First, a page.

Seminar Retrospective - Wednesday, 24 May - Medical and School Libraries

Believe it or not, I haven't forgotten about the seminar retrospective, nor have I abandoned the blog here. In fact, I have a very great motivation to finish the seminar retrospective posts this week - I'm giving a short presentation on the seminar for a talk our Library Student Organization is hosting on Saturday, and I want to be able to say, "and if you want more detail, go read my blog." What's been holding me up has been the fact that Wednesday marked the day that I remember the least well. My head cold finally cleared up in the afternoon, but not before inflicting upon me its worst in the morning. As a result, I was fuzzy in the morning due to feeling bad (and to the cough medication) and I was fuzzy in the afternoon due to relief at no longer feeling ill. (And, I must confess that medical and school (as in K-12 - the stuff before college school) libraries are two areas of librarianship that I really have no interest in, so my mind tended to wander a bit anyway.) However, here's what I remember:

Medical (or Health Care) Libraries This was a joint presentation given by Donald McKay (Head of Health Care Libraries, Oxford University Library Services) and Jo Hunter (Research and Effectiveness Librarian, Health Care Libraries, Oxford University Library Services). It sounds like the heath care libraries in Oxford face some interesting challenges that the average medical school library may not. For one thing, they're used by local hospitals and practices as well as the university (making them something of a hybrid between an academic medical library and a more general hospital library - though, for all I know, this may be the way libraries in teaching hospitals are set up - this really isn't my area of expertise). For another, they have to deal with the British National Health Service, a bureaucracy for which terms like "Byzantine" and "ponderous" seem to be made for. Oh, and Evidence-Based Medicine is big in England (though I think that's true in the states, too).

Still, it sounds like they're doing a lot of work to bring the health care library services to where they're needed (electronic resources are a big help here) and to make sure that medical research is easy to come by in a lot of clinical settings in addition to in the libraries.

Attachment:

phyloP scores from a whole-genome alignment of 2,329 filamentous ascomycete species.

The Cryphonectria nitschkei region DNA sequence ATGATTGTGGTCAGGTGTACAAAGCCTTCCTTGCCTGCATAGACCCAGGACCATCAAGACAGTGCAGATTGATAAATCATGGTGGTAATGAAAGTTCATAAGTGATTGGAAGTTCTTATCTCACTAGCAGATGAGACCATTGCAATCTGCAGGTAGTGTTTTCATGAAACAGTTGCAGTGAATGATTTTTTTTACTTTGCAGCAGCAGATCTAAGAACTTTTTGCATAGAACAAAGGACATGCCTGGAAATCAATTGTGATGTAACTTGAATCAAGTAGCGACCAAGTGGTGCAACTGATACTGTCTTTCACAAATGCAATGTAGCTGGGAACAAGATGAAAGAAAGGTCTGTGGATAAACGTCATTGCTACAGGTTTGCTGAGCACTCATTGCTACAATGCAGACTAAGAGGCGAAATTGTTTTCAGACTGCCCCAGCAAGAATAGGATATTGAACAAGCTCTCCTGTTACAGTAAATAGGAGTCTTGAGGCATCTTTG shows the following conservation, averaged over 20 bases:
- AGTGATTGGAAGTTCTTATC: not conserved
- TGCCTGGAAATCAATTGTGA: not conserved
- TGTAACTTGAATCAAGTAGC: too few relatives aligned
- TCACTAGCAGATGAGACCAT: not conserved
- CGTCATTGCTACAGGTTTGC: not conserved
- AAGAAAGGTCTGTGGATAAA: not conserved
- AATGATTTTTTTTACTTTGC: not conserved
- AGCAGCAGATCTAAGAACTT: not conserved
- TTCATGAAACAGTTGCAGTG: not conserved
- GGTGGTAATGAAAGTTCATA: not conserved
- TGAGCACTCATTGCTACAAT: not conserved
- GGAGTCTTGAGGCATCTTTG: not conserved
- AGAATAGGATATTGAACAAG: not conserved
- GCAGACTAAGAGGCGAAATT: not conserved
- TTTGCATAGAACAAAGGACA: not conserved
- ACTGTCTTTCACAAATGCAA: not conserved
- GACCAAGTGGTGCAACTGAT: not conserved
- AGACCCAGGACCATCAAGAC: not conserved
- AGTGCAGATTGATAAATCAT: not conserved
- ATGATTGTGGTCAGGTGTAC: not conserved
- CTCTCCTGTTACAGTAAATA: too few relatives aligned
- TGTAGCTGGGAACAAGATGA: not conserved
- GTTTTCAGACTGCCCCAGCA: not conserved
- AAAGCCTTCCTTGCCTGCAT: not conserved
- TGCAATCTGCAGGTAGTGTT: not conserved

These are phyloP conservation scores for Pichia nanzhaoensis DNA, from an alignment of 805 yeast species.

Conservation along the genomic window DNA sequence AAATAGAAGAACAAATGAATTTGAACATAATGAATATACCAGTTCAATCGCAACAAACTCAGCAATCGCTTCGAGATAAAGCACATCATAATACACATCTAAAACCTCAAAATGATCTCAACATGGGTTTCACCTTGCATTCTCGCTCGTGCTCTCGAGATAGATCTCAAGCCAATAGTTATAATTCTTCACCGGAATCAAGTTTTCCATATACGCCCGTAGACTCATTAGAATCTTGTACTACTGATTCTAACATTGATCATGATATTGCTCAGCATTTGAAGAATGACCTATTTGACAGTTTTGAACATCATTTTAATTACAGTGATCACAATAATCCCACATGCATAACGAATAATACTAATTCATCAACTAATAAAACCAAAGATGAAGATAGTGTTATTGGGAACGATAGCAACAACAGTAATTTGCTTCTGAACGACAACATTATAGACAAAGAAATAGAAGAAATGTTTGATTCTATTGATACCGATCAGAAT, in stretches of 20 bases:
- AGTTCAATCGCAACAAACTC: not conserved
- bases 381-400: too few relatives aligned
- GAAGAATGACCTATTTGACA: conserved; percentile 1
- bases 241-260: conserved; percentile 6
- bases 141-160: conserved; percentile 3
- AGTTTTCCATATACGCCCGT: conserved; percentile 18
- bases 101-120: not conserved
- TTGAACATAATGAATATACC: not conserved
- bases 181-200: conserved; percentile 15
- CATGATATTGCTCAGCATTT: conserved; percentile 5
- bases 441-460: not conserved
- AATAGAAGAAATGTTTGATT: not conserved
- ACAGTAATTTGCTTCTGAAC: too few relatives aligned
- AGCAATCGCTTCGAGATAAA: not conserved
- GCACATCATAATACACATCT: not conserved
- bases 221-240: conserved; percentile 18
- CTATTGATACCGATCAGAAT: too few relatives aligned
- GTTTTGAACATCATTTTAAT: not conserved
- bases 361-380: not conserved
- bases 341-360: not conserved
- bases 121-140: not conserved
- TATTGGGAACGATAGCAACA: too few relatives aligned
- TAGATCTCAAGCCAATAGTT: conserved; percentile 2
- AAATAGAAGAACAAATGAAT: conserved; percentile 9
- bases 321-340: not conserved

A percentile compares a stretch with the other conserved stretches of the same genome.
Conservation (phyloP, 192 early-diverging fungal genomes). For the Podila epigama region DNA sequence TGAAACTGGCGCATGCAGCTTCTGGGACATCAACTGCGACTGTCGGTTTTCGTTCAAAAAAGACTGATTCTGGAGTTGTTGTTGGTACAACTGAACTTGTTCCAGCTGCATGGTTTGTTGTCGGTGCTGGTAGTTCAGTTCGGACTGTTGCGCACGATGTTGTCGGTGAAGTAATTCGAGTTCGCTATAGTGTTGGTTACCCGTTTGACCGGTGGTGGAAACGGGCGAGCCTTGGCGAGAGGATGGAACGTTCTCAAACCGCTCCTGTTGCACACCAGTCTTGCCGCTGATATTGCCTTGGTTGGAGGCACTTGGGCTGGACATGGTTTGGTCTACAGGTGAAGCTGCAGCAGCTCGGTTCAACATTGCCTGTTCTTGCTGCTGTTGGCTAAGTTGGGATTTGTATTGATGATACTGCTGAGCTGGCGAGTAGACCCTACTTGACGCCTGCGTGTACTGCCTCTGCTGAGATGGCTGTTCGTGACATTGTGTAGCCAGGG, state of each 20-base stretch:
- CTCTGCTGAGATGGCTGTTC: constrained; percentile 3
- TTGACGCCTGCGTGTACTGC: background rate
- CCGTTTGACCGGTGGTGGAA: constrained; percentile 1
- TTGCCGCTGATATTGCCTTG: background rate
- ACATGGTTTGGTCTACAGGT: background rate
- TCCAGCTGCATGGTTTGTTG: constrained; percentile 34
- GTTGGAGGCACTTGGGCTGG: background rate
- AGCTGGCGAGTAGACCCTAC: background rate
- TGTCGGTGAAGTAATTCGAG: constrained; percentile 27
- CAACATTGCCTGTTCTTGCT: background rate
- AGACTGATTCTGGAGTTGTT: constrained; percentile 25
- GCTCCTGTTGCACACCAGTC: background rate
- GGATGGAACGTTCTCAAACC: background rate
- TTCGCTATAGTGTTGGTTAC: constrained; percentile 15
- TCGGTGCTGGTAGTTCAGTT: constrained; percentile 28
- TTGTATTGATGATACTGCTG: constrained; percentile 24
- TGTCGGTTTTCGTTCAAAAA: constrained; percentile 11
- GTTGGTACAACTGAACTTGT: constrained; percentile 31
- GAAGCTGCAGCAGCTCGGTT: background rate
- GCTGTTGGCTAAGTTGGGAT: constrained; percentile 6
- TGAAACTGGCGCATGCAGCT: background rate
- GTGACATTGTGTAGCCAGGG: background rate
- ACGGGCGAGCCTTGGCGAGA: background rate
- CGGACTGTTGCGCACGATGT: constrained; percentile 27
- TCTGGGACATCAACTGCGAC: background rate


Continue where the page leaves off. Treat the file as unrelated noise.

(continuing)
School Libraries

The school libraries presentation was given by Kate Potter, Senior Librarian at St. Clare's International School (a private school in Oxford that participates in the International Baccaloriate - and yes, I know I probably spelled that wrong - program). And here, alas, my memory really fails me (and unlike with the medical libraries presentation I have no copy of PowerPoint slides to use as notes). Two things, and two things only stick out in my mind:

The first was the idea that getting kids involved in choosing the books for the library is a good thing. (Which seems like a no-brainer to me, but apparrantly it isn't done as frequently as it could be.)

The second was a little thinking exercise our presenter had us do at the beginning of the presentation. There is on BBC Radio 4 a program called Desert Island Disks, where famous people come on and tell the world what 5 music CDs they'd want to take with them if they were stranded on a desert island. Well, since this was seminar for librarians we did a variation on the theme and were asked what book we'd want with us if we were stranded on a desert island, but with a twist. We were to mention the book we would have picked when we were kids.

And you want to know the scary thing? For me, its the same book: "The Hobbit" It's been my favorite since I was six (or so) and it still is. I've read it so many times I have fairly large parts of it memorized (don't worry, I won't inflict any upon you), and yet every time I read it I manage to find something new in it. (Decide for yourself what this says about my taste in literature, but that's my choice and I'm sticking to it.)

And so, I'd like to end this entry by posing that same question to you. If you were stranded on a desert island and could only have one book with you, what would you choose (and what would you have chosen when you were a kid)? You can comment by clicking on the title of this entry and then scrolling down to the comment form at the bottom of the page. And no fair saying the book you'd choose is "How to Escape Being Stranded on a Desert Island," although "Robinson Crusoe" would be reasonable....